St. Paul retires No. 15 in honor of Millar
Before he was a 12-year big league veteran and a key member of the 2004 curse-breaking Red Sox, and long before he was an MLB Network star, Kevin Millar was an independent leaguer trying to keep his baseball dream alive. Millar, 50, began his baseball journey with the St. Paul
Before he was a 12-year big league veteran and a key member of the 2004 curse-breaking Red Sox, and long before he was an MLB Network star, Kevin Millar was an independent leaguer trying to keep his baseball dream alive.
Millar, 50, began his baseball journey with the St. Paul Saints, a team partly owned by comedian and noted baseball fan Bill Murray. Millar played for the Saints in their inaugural 1993 season and helped them win the Northern League championship, making enough of an impression that his contract was purchased by the expansion Florida Marlins that fall.
Nearly 30 years after he first put on the uniform, the Saints recognized Millar’s connection to the club by retiring his No. 15 in a ceremony at CHS Field in St. Paul on Saturday, alongside the No. 5 of former Saints player and coach Wayne Terwilliger and the No. 22 of the George Tsamis, the all-time winningest Saints manager.
Thank you @StPaulSaints it was a huge honor 🇺🇸 pic.twitter.com/DyBcN6JX2B— Kevin Millar (@KMillar15) August 15, 2022
“It was truly one of the great nights I’ve had, it was first class … they treated me, honest to God, like I was Big Papi making the Hall of Fame in Cooperstown,” Millar said Tuesday, referring to former Red Sox teammate and newly enshrined Hall of Famer David Ortiz. “It was such an honor, you never know what to expect when you’re that guy … you don’t really know. It’s not like I’m a star out here. Literally perfect. Perfect evening, my whole family was there, my kids and wife, and they gave us this awesome [No. 15 plaque]. Really special.”
The celebration also included a bobblehead giveaway that paid homage to a 1993 photo showing Millar holding the team’s pig mascot and wearing a costume snout.
Millar initially joined the Saints, now the Twins’ Triple-A affiliate, after he went undrafted out of Lamar University in Beaumont, Texas. Jim Gilligan, Millar’s head coach at Lamar, used his relationships within the Saints’ ownership group to get Millar a tryout, leading to his first professional opportunity.
“I stayed [in Minnesota] and made $600 a month and we won the championship and it was the greatest summer I’ve had besides the 2004 Red Sox season,” said Millar.
Though his contract was picked up by the Marlins in September 1993, he wouldn’t make his MLB debut until 1998. After appearing in parts of five seasons with the Marlins, Millar had the most successful run of his career with the Red Sox, coining the club’s “Cowboy Up” mantra in 2003 and making a name for himself as one of the many colorful characters on the team that came to be known affectionately as the “Idiots.”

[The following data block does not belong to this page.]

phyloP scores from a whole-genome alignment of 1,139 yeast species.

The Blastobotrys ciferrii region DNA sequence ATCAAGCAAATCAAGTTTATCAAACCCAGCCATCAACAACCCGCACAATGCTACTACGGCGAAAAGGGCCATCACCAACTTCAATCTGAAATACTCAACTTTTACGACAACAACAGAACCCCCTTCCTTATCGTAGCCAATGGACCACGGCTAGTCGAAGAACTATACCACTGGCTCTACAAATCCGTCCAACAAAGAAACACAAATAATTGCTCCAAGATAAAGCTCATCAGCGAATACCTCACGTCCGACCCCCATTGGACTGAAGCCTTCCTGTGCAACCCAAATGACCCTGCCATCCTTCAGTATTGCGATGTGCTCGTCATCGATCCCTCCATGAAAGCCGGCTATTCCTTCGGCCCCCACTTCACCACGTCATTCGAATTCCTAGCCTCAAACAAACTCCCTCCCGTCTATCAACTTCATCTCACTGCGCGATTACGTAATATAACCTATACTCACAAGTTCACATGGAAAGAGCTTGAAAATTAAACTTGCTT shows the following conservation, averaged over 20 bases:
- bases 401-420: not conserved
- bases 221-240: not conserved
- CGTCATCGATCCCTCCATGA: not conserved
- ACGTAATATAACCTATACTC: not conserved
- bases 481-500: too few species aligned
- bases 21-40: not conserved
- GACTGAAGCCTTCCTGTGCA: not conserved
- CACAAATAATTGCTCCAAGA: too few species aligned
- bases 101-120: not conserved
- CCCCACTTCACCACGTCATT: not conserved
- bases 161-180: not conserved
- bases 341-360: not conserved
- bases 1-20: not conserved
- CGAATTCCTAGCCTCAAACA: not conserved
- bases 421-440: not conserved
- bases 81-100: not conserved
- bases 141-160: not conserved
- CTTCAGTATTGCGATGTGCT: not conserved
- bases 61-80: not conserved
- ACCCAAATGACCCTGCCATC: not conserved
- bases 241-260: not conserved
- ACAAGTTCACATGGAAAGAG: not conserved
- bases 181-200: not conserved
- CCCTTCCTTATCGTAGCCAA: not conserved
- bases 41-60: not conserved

Millar famously drew a ninth-inning walk off Yankees closer and future Hall of Famer Mariano Rivera with the Red Sox trailing by one run in Game 4 of the 2004 ALCS. It proved to be the first step in Boston’s historic comeback from a 3-0 series deficit in the ALCS. The Red Sox went on to win the 2004 World Series title, breaking the "Curse of the Bambino" in the process.
An absolute honor and blessing and thank you to the @StPaulSaints for the jersey retirement and 1st class organization. 1993 never drafted and gave me a shot to play baseball and chase my dream. Saint for life #15 🇺🇸⚾️🇺🇸⚾️ pic.twitter.com/fkrkPrVlfK— Kevin Millar (@KMillar15) August 14, 2022
Known for his big personality, broadcasting seemed like a natural transition for Millar after his playing career, though he admits he didn’t know how to put in an earpiece or tie a tie when he first got the call to try out for MLB Network.
His big broadcasting break came in 2011 with the opportunity to co-host “Intentional Talk” with Chris Rose on MLB Network. The show is still going strong more than a decade later, with Stephen Nelson replacing Rose as Millar’s co-host in 2021.
Millar, a father of four, usually hosts the show from his home studio, but he says he appreciates the opportunity to do “Intentional Talk” on location at some of the biggest events on the MLB calendar, including the All-Star Game and MLB at Field of Dreams, seeing this as his chance to generate excitement and help grow the game.
In Millar’s view, none of this would be possible without his initial opportunity with the Saints in 1993.
Ending the show with a BANG!@KMillar15 | @TexasBaseball pic.twitter.com/uEWhmZTJ40— Intentional Talk (@IntentionalTalk) May 19, 2022
“This organization will hold dear to my heart for my entire life, because without them I’m probably not in the big leagues,” he said.
Millar actually played for St. Paul on two occasions after the end of his MLB career, including an appearance during the Saints’ 25th anniversary celebration in 2017. Improbably, he homered in his lone at-bat.
Millar, who recently went deep in a batting practice session at Dodger Stadium during All-Star Week in Los Angeles, was ready to suit up for the Saints again Saturday. But a lot has changed since that 2017 game, with St. Paul leveling up in 2021.
“I did [want to play], but now they’re a Triple-A organization,” he said, “so the first thing they told me was, ‘Kevin, put the bats down.’